Add Cole to Bumgarner, Blach, Moore and Samardzija, and you’ve got a helluva starting rotation.

The big question would be where to put McCutchen. Move Denard Span to left and put McCutchen in center? Move Hunter Pence to left and put McCutchen in right? or just stick McCutchen in left because he’s the new kid. I don’t know the answer. I came up with the idea, let someone else figure out what to do with him.

Anyway, it’s all just conjecture and guess work on my part, nothing based on credible baseball knowledge. Besides, I hear we have some decent  prospects coming up and manager Bruce Bochy was impressed with the recent draft picks.

It doesn’t matter whether we end this year with a a bang or a whimper, our future looks bright.

I still believe.

Toni Cecchetti

14 June 2017


SF Giants I cry Uncle

BCraw 06.04

I give up. Not on the Giants. I won’t give up on them. But I’m going to give up trying to figure out what’s wrong.

Some say it’s our starting rotation. And the next game, a starter–any starter, really–will pitch a brilliant game. Lights out even. If the Giants are down a run, the pitcher will keep the game close—to give the offense a chance to tie it up or go ahead.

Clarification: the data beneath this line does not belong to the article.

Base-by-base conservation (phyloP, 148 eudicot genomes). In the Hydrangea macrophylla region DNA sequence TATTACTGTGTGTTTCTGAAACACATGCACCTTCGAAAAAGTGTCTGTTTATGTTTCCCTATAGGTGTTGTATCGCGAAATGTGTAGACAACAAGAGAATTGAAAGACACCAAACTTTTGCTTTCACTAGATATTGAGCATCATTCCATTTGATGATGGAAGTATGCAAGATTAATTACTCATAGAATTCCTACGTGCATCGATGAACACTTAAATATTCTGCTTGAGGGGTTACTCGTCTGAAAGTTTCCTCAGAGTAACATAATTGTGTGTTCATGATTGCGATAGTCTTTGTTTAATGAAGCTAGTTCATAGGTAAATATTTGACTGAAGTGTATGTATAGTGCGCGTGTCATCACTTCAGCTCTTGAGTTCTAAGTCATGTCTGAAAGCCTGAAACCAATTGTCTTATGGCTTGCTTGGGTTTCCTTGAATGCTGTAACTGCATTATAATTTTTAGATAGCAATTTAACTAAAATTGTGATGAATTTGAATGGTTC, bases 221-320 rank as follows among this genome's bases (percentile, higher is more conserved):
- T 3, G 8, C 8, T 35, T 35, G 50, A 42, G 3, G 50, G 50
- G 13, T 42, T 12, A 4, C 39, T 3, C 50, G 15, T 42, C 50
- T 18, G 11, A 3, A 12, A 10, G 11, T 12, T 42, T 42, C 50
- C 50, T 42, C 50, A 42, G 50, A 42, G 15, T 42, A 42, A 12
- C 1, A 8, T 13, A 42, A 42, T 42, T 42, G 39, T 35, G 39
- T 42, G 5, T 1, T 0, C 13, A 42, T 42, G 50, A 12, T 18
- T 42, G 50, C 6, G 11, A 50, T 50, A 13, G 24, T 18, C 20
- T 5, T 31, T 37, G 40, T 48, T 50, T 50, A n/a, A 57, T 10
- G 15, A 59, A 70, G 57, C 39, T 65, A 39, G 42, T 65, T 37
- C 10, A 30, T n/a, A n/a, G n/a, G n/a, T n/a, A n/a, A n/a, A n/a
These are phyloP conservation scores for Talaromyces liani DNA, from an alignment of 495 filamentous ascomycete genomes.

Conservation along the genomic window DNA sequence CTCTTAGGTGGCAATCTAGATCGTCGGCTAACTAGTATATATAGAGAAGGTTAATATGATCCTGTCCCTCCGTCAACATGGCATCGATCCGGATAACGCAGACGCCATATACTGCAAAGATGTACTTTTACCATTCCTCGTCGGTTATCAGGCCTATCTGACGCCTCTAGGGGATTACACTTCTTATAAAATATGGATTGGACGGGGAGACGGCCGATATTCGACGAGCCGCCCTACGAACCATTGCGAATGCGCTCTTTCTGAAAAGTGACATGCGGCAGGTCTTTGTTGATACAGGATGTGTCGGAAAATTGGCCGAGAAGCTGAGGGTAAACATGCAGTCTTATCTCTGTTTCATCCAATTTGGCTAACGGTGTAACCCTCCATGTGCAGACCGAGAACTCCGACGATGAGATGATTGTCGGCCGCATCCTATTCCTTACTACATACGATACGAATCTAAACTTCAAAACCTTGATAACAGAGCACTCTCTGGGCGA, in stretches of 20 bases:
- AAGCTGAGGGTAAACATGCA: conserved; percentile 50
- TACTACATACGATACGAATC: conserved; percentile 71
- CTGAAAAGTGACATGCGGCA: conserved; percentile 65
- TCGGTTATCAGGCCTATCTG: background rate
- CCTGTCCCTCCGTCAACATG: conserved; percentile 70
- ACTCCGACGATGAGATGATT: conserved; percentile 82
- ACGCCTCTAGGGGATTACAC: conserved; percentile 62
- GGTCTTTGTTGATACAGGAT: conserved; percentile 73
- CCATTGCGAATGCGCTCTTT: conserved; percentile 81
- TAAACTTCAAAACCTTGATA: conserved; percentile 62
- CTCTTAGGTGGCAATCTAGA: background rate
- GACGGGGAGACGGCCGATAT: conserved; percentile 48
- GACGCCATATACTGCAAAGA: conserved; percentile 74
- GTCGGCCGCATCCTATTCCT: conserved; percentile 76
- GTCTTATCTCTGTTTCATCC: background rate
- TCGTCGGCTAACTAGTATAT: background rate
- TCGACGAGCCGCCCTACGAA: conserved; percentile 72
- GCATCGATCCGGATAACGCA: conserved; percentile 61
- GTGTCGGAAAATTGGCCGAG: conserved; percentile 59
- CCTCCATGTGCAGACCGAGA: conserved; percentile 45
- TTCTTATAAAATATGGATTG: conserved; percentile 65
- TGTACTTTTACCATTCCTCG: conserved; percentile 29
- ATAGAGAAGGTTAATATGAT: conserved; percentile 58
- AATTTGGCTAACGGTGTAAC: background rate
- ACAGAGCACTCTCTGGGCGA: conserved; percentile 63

Ty Blach is doing a great job. Unfortunately, our Ace–Madison Bumgarner– is still on the DL. If we could have both in our starting rotation…

Which leads me to the next group. The ones who say we have no bats in the line up. But then we’ll have a game like Friday’s where everyone got a hit except our pitcher, who reached three times by drawing three walks. Hey! On base is on base. Haven’t you seen or read Moneyball?

Christian Arroyo was brought up from AAA Sacramento to povide a spark for a slumping lineup, but eventually the slump caught up with him and he’s been sent back down.  He just needs to re-group and reconnect with his mojo and then he’ll be back.

There’s also the bunch who say it’s our bullpen. Our relievers aren’t very consistent. This past week has shown us a different side of our relief pitchers. Hunter Strickland had his dust up with Bryce Harper and got suspended—which taxes manager Bruce Bochy‘s already strained roster. Will Smith had season-ending Tommy John surgery before the season even started. The rest are having issues with consistency.

We need outfielders. Although I don’t think the lack of depth in our outfield has contributed to our losses—maybe finding a big bat who also plays outfield could help us with the W column?